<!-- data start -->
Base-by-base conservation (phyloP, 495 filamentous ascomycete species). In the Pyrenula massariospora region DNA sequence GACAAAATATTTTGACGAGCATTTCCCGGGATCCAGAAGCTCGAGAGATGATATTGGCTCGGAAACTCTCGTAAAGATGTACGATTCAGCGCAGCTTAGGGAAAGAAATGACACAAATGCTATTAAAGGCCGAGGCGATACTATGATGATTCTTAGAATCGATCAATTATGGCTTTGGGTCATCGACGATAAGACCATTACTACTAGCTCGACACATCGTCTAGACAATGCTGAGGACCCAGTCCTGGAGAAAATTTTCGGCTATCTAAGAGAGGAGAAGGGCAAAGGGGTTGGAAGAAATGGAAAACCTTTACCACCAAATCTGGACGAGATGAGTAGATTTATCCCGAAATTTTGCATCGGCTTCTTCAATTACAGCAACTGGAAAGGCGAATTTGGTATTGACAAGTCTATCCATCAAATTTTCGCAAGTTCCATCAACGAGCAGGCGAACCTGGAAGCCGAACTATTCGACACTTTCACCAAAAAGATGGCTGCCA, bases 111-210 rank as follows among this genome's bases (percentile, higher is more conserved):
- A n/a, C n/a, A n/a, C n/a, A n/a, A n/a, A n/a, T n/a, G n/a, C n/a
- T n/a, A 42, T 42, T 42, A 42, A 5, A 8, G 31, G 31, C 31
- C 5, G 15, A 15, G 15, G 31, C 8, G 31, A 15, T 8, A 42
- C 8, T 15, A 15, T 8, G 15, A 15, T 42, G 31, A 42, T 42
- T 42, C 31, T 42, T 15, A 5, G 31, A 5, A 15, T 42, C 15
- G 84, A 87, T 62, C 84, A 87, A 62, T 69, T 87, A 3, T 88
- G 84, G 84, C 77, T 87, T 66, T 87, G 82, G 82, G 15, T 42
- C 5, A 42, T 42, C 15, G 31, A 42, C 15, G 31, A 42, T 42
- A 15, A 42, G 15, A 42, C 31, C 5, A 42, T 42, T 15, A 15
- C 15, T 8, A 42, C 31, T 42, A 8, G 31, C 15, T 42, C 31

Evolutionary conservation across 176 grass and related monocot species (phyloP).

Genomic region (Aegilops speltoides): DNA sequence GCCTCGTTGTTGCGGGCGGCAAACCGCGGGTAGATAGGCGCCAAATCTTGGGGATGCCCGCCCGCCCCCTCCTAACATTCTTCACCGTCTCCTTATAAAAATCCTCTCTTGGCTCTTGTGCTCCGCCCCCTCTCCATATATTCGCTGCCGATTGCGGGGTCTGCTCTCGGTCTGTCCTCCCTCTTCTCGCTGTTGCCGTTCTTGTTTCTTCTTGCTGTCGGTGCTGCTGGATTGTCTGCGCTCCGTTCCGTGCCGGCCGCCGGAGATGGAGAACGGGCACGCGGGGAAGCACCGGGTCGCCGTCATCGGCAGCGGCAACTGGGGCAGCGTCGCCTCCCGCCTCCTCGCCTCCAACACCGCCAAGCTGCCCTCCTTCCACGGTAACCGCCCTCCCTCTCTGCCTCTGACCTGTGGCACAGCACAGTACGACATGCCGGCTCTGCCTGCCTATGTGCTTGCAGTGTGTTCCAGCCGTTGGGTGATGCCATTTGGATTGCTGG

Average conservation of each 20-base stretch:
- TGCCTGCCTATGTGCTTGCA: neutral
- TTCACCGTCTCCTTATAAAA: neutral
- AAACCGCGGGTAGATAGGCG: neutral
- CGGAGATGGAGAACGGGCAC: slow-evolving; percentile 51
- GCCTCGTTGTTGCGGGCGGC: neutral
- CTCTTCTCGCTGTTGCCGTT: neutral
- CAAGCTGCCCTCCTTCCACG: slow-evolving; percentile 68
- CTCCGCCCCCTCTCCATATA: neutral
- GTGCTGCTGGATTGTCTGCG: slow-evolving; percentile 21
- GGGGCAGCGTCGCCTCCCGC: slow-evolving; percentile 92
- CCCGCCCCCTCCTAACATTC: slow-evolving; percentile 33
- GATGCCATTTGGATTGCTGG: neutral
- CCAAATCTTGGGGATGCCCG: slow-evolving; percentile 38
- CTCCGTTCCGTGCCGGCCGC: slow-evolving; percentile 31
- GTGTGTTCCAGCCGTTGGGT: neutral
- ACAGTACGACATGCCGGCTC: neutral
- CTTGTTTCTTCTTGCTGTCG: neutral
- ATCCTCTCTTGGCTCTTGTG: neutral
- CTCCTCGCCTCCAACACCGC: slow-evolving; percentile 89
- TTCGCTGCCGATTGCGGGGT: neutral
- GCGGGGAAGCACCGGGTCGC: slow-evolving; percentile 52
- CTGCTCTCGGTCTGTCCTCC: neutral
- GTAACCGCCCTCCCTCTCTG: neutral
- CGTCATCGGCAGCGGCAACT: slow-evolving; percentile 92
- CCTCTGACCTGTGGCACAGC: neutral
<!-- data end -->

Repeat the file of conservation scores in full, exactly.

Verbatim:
Base-by-base conservation (phyloP, 495 filamentous ascomycete species). In the Pyrenula massariospora region DNA sequence GACAAAATATTTTGACGAGCATTTCCCGGGATCCAGAAGCTCGAGAGATGATATTGGCTCGGAAACTCTCGTAAAGATGTACGATTCAGCGCAGCTTAGGGAAAGAAATGACACAAATGCTATTAAAGGCCGAGGCGATACTATGATGATTCTTAGAATCGATCAATTATGGCTTTGGGTCATCGACGATAAGACCATTACTACTAGCTCGACACATCGTCTAGACAATGCTGAGGACCCAGTCCTGGAGAAAATTTTCGGCTATCTAAGAGAGGAGAAGGGCAAAGGGGTTGGAAGAAATGGAAAACCTTTACCACCAAATCTGGACGAGATGAGTAGATTTATCCCGAAATTTTGCATCGGCTTCTTCAATTACAGCAACTGGAAAGGCGAATTTGGTATTGACAAGTCTATCCATCAAATTTTCGCAAGTTCCATCAACGAGCAGGCGAACCTGGAAGCCGAACTATTCGACACTTTCACCAAAAAGATGGCTGCCA, bases 111-210 rank as follows among this genome's bases (percentile, higher is more conserved):
- A n/a, C n/a, A n/a, C n/a, A n/a, A n/a, A n/a, T n/a, G n/a, C n/a
- T n/a, A 42, T 42, T 42, A 42, A 5, A 8, G 31, G 31, C 31
- C 5, G 15, A 15, G 15, G 31, C 8, G 31, A 15, T 8, A 42
- C 8, T 15, A 15, T 8, G 15, A 15, T 42, G 31, A 42, T 42
- T 42, C 31, T 42, T 15, A 5, G 31, A 5, A 15, T 42, C 15
- G 84, A 87, T 62, C 84, A 87, A 62, T 69, T 87, A 3, T 88
- G 84, G 84, C 77, T 87, T 66, T 87, G 82, G 82, G 15, T 42
- C 5, A 42, T 42, C 15, G 31, A 42, C 15, G 31, A 42, T 42
- A 15, A 42, G 15, A 42, C 31, C 5, A 42, T 42, T 15, A 15
- C 15, T 8, A 42, C 31, T 42, A 8, G 31, C 15, T 42, C 31

Evolutionary conservation across 176 grass and related monocot species (phyloP).

Genomic region (Aegilops speltoides): DNA sequence GCCTCGTTGTTGCGGGCGGCAAACCGCGGGTAGATAGGCGCCAAATCTTGGGGATGCCCGCCCGCCCCCTCCTAACATTCTTCACCGTCTCCTTATAAAAATCCTCTCTTGGCTCTTGTGCTCCGCCCCCTCTCCATATATTCGCTGCCGATTGCGGGGTCTGCTCTCGGTCTGTCCTCCCTCTTCTCGCTGTTGCCGTTCTTGTTTCTTCTTGCTGTCGGTGCTGCTGGATTGTCTGCGCTCCGTTCCGTGCCGGCCGCCGGAGATGGAGAACGGGCACGCGGGGAAGCACCGGGTCGCCGTCATCGGCAGCGGCAACTGGGGCAGCGTCGCCTCCCGCCTCCTCGCCTCCAACACCGCCAAGCTGCCCTCCTTCCACGGTAACCGCCCTCCCTCTCTGCCTCTGACCTGTGGCACAGCACAGTACGACATGCCGGCTCTGCCTGCCTATGTGCTTGCAGTGTGTTCCAGCCGTTGGGTGATGCCATTTGGATTGCTGG

Average conservation of each 20-base stretch:
- TGCCTGCCTATGTGCTTGCA: neutral
- TTCACCGTCTCCTTATAAAA: neutral
- AAACCGCGGGTAGATAGGCG: neutral
- CGGAGATGGAGAACGGGCAC: slow-evolving; percentile 51
- GCCTCGTTGTTGCGGGCGGC: neutral
- CTCTTCTCGCTGTTGCCGTT: neutral
- CAAGCTGCCCTCCTTCCACG: slow-evolving; percentile 68
- CTCCGCCCCCTCTCCATATA: neutral
- GTGCTGCTGGATTGTCTGCG: slow-evolving; percentile 21
- GGGGCAGCGTCGCCTCCCGC: slow-evolving; percentile 92
- CCCGCCCCCTCCTAACATTC: slow-evolving; percentile 33
- GATGCCATTTGGATTGCTGG: neutral
- CCAAATCTTGGGGATGCCCG: slow-evolving; percentile 38
- CTCCGTTCCGTGCCGGCCGC: slow-evolving; percentile 31
- GTGTGTTCCAGCCGTTGGGT: neutral
- ACAGTACGACATGCCGGCTC: neutral
- CTTGTTTCTTCTTGCTGTCG: neutral
- ATCCTCTCTTGGCTCTTGTG: neutral
- CTCCTCGCCTCCAACACCGC: slow-evolving; percentile 89
- TTCGCTGCCGATTGCGGGGT: neutral
- GCGGGGAAGCACCGGGTCGC: slow-evolving; percentile 52
- CTGCTCTCGGTCTGTCCTCC: neutral
- GTAACCGCCCTCCCTCTCTG: neutral
- CGTCATCGGCAGCGGCAACT: slow-evolving; percentile 92
- CCTCTGACCTGTGGCACAGC: neutral